- Low/1C/1P estimate: there should be reasonable certainty that volumes actually recovered will equal or exceed the estimate; - Best/2C/2P estimate: there should be an equal likelihood of the actual volumes of petroleum being larger or smaller than the estimate; and - High/3C/3P estimate: there is a low probability that the estimate will be exceeded.
Hence in the E&P industry, it is easy to see why most investors and analysts refer to the 2P estimate as the best estimate for a company’s actual recoverable oil volumes. This is because 2P reserves (‘2P’ referring to ‘Proved and Probable’) are a middle estimate of the recoverable oil volumes legally recognized as “commercial”.
However, there’s nothing stopping you from including 2C resources (riskier) or utilizing 1P resources (conservative) as your estimate for total recoverable oil volumes, depending on your risk appetite. In this instance, the company has provided a snapshot of its 2P and 2C resources in its analyst presentation:
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Basically, what the company is saying here is that by 2021, it will have classified as 2P reserves at least 23.7 million bbl from its Anasuria field and 20.5 million bbl from its North Sabah field – for total 2P reserves of 44.2 million bbl (we are ignoring the Australian VIC cluster as it is only estimated to reach first oil by 2022).
Furthermore, the company is stating that they have discovered (but not yet legally classified as “commercial”) a further 71 million bbl of oil from both the Anasuria and North Sabah fields, as well as the Marigold/Sunflower fields. If we include these 2C resources, the total potential recoverable oil volumes could exceed 100 million bbl.
In this report, we shall explore all valuation scenarios giving consideration to both 2P and 2C resources.
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The company further targets a 2021 production rate of 20,000 bbl (LTM: 8,000 bbl), which includes 5,000 bbl from its Anasuria field (LTM: 2,500 bbl) and 7,000 bbl from its North Sabah field (LTM: 5,300 bbl).
This is a substantial increase in forecasted production from both existing and prospective oil fields. If it materializes, annual production rate could be as high as 7,300 mmbbl, and 2021 revenues (given FY20 USD/bbl of $60) could exceed RM 1.5 billion (FY20: RM 988 million).
However, this targeted forecast is quite a stretch from current production levels. Nevertheless, we shall consider all provided information in estimating a valuation for Hibiscus.
To understand Hibiscus’s oil production capacity and forecast its revenues and profits, we need to have a better appreciation of the performance of its two main cash-generating assets – the North Sabah field and the Anasuria field.

North Sabah oil field
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Hibiscus owns a 50% interest in the North Sabah field together with its partner Petronas, and has production rights over the field up to year 2040. The asset contains 4 oil fields, namely the St Joseph field, South Furious field, SF 30 field and Barton field.
For the sake of brevity, we shall not delve deep into the operational aspects of the fields or the contractual nature of its production sharing contract (PSC). We’ll just focus on the factors which relate to its financial performance. These are:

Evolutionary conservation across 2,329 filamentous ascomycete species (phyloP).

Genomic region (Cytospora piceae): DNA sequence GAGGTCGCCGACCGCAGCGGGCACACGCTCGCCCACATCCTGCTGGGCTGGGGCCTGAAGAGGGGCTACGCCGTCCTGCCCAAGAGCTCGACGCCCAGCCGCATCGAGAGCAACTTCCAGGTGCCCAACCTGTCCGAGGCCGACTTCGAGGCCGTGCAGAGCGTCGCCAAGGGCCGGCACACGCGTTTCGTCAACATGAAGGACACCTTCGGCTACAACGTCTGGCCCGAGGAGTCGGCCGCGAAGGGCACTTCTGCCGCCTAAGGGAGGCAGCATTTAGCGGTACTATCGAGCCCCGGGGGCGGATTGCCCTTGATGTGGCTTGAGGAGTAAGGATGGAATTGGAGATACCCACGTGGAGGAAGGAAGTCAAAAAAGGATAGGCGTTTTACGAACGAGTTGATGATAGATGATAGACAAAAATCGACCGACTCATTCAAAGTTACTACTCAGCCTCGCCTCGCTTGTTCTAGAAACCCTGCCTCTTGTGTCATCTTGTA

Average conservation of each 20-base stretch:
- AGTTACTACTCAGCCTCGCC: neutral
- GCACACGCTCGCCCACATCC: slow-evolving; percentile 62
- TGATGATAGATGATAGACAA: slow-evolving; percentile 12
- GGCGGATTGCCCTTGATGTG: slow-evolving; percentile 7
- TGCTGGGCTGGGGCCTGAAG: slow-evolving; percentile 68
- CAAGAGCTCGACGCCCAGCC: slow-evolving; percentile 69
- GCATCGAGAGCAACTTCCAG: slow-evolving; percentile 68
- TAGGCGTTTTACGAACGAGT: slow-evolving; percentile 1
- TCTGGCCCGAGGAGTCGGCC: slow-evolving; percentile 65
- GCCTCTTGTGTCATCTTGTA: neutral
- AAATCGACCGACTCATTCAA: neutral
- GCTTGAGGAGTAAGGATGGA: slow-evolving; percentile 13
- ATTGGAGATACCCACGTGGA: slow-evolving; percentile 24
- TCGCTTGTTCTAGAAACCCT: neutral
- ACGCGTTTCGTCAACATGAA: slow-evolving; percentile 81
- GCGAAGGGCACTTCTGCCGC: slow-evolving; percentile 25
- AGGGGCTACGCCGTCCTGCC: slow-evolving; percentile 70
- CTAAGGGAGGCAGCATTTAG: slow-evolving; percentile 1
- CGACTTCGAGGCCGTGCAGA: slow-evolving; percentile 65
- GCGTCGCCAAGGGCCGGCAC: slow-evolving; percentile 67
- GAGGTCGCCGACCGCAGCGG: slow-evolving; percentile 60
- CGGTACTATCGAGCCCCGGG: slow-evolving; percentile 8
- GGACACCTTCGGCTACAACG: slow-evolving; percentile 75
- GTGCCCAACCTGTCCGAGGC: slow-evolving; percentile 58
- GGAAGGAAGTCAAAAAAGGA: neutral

· Average uptime
· Total oil sold
· Average realized oil price
· Average OPEX per bbl
With regards to average uptime, we can see that the company maintains relative high facility availability, exceeding 90% uptime in all quarters of the LTM with exception of Jul-Sep 2019. The dip in average uptime was due to production enhancement projects and maintenance activities undertaken to improve the production capacity of the St Joseph and SF30 oil fields.
Hence, we can conclude that management has a good handle on operational performance. It also implies that there is little room for further improvement in production resulting from increased uptime.
As North Sabah is under a production sharing contract (PSC), there is a distinction between gross oil production and net oil production. The former relates to total oil drawn out of the ground, whereas the latter refers to Hibiscus’s share of oil production after taxes, royalties and expenses are accounted for. In this case, we want to pay attention to net oil production, not gross.
We can arrive at Hibiscus’s total oil sold for the last twelve months (LTM) by adding up the total oil sold for each of the last 4 quarters. Summing up the figures yields total oil sold for the LTM of approximately 2,075,305 bbl.
Then, we can arrive at an average realized oil price over the LTM by averaging the average realized oil price for the last 4 quarters, giving us an average realized oil price over the LTM of USD 68.57/bbl. We can do the same for average OPEX per bbl, giving us an average OPEX per bbl over the LTM of USD 13.23/bbl.
Thus, we can sum up the above financial performance of the North Sabah field with the following figures:
· Total oil sold: 2,075,305 bbl
· Average realized oil price: USD 68.57/bbl
· Average OPEX per bbl: USD 13.23/bbl

Anasuria oil field
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Doing the same exercise as above for the Anasuria field, we arrive at the following financial performance for the Anasuria field:
· Total oil sold: 1,073,304 bbl
· Average realized oil price: USD 63.57/bbl
· Average OPEX per bbl: USD 23.22/bbl
As gas production is relatively immaterial, and to be conservative, we shall only consider the crude oil production from the Anasuria field in forecasting revenues.

Valuation (Method 1)

Putting the figures from both oil fields together, we get the following data: